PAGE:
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V. S. Naipaul: In a Free State
This book consists of three stories, a prologue and an epilogue. All five deal with issues relating to colonialism and migration. This review focuses on the longest of the three stories, called In a Free State. The other stories deal with immigrants arriving, respectively in London (a West Indian) and Washington D.C. (an Indian) and the problems the immigrant faces in these two cities. The title story is set in a fictitious African country, recently independent after years of British colonialism. The old tribal animosities have re-emerged and the king is fighting to retain his throne in the face of attacks from the president. The white colonisers initially support the king but the president is stronger and has the army so the white men, ever pragmatists, switch their support to the president. Bobby works in the South – the king’s region – but is currently in the capital where everything is calm and where he can try and pick up young men (he tries with a young Zulu and fails). He now has to drive back to the South, four hundred miles away. He has been asked to give a lift to Linda, wife of one of his colleagues. The colleague has to stay on in the capital and Linda wishes to return home. However, he is not happy about taking her. Most of the story is about their journey. The relationship between the two is key as Bobby does not hide his displeasure at being forced to take a a passenger and he takes it out on Linda, disparaging her at every opportunity. When he finds out that she plans an extramarital adventure en route, he is particularly critical. They stop on the way at a hotel run by an old school white colonel whose vicious treatment of his servant, Peter, shows that the old colonialism is not yet dead. However, later on during their journey, they are themselves attacked and learn what it is like to be on the other side and also get a foretaste of what the country might become.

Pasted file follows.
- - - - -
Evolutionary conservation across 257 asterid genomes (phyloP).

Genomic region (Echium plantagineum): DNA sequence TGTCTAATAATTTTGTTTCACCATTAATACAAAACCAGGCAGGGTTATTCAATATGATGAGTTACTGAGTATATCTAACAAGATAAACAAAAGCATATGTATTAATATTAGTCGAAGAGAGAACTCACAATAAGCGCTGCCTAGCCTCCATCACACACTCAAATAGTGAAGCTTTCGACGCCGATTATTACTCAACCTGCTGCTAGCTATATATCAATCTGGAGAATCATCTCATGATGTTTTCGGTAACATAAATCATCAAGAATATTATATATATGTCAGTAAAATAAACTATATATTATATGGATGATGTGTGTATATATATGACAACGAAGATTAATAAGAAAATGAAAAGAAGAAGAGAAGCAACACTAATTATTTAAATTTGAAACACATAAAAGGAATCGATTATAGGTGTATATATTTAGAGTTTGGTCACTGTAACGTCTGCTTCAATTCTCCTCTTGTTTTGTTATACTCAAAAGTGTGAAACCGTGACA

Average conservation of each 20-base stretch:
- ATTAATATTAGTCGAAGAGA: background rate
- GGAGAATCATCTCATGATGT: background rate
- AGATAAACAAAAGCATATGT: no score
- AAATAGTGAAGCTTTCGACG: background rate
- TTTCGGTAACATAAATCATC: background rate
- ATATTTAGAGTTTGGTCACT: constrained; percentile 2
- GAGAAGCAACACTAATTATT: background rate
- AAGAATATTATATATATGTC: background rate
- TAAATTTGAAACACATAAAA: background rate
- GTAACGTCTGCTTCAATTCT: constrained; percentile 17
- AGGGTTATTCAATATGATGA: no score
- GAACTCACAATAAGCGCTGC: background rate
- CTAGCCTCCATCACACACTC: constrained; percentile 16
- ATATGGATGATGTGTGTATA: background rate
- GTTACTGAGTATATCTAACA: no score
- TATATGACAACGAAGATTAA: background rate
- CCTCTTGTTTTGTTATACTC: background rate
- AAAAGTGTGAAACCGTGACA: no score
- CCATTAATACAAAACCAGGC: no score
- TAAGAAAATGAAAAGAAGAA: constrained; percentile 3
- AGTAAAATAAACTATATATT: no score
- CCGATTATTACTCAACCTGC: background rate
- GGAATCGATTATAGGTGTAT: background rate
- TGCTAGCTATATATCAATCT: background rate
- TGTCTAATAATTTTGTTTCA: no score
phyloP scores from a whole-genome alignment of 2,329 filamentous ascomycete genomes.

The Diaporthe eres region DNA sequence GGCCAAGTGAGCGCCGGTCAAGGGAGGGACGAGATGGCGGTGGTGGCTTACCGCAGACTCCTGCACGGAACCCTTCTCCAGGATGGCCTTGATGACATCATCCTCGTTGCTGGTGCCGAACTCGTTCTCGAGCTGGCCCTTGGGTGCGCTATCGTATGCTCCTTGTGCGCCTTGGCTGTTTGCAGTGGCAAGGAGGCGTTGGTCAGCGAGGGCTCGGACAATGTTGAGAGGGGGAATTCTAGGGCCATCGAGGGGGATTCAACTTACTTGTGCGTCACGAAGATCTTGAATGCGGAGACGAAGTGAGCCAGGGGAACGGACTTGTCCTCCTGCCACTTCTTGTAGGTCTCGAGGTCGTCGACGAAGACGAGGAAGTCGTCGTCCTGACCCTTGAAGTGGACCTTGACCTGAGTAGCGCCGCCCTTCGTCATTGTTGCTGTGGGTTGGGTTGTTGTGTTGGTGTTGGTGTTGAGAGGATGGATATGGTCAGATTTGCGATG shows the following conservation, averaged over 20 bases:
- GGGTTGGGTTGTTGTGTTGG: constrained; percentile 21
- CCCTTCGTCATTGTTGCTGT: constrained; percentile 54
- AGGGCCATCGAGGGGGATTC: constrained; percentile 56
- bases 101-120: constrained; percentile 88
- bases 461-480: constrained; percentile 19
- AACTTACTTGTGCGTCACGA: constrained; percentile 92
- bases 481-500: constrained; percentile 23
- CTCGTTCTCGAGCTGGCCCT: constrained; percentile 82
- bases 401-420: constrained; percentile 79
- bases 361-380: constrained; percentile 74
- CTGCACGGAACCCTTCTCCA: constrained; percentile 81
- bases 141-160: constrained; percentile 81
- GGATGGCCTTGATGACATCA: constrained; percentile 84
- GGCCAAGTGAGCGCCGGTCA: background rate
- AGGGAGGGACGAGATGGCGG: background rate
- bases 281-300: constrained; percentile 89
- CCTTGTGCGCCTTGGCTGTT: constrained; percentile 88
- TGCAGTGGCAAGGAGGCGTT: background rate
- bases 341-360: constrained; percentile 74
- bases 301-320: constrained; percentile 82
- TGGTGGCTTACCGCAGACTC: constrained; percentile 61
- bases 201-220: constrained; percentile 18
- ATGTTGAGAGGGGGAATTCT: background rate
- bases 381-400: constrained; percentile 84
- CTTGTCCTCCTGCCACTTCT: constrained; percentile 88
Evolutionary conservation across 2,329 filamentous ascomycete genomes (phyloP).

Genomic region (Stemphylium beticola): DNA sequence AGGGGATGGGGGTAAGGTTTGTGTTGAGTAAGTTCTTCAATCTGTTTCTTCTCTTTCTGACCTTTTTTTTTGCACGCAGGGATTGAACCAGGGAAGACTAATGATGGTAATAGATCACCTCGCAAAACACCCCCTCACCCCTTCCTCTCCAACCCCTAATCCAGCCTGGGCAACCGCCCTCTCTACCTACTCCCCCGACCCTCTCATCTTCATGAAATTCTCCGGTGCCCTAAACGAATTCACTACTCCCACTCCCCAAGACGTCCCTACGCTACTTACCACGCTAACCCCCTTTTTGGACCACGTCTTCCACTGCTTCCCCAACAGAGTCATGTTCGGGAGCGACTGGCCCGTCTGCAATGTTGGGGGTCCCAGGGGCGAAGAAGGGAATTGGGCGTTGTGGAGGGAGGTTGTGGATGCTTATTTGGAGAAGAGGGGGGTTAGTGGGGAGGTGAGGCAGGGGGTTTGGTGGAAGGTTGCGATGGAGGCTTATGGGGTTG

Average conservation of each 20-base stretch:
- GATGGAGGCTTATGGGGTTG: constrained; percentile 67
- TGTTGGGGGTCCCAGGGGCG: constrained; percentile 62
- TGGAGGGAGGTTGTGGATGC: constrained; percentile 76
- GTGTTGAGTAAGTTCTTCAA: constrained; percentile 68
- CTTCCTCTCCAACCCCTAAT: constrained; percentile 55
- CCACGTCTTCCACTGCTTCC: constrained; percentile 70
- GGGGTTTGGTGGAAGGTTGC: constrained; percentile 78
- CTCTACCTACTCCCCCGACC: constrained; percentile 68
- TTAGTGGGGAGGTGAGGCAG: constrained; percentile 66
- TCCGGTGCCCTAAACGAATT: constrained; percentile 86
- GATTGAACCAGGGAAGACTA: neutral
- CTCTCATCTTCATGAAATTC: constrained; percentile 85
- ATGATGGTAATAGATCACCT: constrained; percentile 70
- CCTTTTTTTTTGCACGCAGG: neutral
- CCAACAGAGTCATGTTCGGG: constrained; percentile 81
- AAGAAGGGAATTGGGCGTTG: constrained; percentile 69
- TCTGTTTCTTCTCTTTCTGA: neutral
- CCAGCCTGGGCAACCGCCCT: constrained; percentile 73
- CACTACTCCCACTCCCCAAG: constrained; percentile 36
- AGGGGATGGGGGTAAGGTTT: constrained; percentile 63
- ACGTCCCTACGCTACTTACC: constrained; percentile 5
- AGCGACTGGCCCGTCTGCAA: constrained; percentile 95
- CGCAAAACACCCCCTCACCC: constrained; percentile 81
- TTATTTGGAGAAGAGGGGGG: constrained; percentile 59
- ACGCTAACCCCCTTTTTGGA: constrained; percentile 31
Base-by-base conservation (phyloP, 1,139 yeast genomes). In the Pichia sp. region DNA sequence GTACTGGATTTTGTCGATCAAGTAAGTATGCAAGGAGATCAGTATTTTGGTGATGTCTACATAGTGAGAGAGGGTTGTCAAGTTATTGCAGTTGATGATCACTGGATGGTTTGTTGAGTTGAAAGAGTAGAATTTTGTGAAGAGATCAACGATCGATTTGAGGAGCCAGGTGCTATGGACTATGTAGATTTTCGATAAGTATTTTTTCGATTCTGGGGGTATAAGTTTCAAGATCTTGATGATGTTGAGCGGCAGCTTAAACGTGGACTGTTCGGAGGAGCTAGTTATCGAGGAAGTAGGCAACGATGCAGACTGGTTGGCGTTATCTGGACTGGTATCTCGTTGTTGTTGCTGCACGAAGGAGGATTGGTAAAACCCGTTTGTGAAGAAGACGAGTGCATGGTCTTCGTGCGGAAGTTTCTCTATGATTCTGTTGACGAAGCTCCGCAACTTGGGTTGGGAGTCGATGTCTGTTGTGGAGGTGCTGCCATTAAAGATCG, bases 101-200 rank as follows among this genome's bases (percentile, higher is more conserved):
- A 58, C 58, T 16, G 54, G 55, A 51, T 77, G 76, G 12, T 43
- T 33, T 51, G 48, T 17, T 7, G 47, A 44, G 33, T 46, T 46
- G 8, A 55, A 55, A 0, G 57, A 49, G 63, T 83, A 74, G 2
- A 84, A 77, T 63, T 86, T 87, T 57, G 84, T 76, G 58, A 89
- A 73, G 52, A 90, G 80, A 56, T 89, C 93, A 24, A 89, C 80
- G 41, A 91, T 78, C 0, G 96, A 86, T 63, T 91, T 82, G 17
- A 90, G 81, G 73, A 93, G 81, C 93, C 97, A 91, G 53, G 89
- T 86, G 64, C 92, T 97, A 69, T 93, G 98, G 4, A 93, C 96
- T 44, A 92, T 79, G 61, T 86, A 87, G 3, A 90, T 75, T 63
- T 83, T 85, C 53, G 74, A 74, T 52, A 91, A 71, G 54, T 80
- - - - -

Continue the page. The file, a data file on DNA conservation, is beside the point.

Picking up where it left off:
This book won the Booker Prize, though it is not, in my opinion, one of Naipaul’s best works. It does, however, indicate, as he is done in many of his other works, various aspects of colonialism and immigration and how post-colonialism will bring its own problems. But, ultimately, it is a slight work compared to some of his others.
First published by André Deutsch in 1971